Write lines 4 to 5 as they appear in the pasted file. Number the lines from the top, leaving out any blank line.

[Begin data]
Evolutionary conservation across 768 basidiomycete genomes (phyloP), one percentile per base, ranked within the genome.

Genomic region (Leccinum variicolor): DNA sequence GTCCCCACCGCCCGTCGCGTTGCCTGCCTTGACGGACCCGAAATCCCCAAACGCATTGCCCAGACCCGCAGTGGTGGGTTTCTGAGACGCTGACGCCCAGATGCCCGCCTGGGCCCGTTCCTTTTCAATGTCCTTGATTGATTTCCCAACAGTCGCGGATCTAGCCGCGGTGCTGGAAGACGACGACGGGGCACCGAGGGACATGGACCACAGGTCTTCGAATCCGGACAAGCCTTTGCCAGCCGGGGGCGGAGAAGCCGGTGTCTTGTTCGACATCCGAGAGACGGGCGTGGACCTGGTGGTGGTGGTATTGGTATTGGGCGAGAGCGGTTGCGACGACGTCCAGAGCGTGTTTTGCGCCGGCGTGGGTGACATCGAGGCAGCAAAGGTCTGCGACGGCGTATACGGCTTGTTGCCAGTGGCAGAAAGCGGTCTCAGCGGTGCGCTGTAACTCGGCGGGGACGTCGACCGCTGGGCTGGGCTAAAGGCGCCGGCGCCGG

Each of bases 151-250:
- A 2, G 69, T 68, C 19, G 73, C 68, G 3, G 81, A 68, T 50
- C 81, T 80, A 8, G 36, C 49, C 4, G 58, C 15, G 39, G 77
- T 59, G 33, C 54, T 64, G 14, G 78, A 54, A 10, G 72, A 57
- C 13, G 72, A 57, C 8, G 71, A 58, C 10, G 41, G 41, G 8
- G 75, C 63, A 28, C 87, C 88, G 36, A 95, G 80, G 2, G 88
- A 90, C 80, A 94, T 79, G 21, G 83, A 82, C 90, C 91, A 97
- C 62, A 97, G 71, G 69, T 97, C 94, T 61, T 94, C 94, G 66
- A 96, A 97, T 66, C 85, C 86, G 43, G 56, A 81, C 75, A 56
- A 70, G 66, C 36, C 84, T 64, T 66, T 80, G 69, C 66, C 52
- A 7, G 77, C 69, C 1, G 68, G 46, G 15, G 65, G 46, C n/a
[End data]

- A 2, G 69, T 68, C 19, G 73, C 68, G 3, G 81, A 68, T 50
- C 81, T 80, A 8, G 36, C 49, C 4, G 58, C 15, G 39, G 77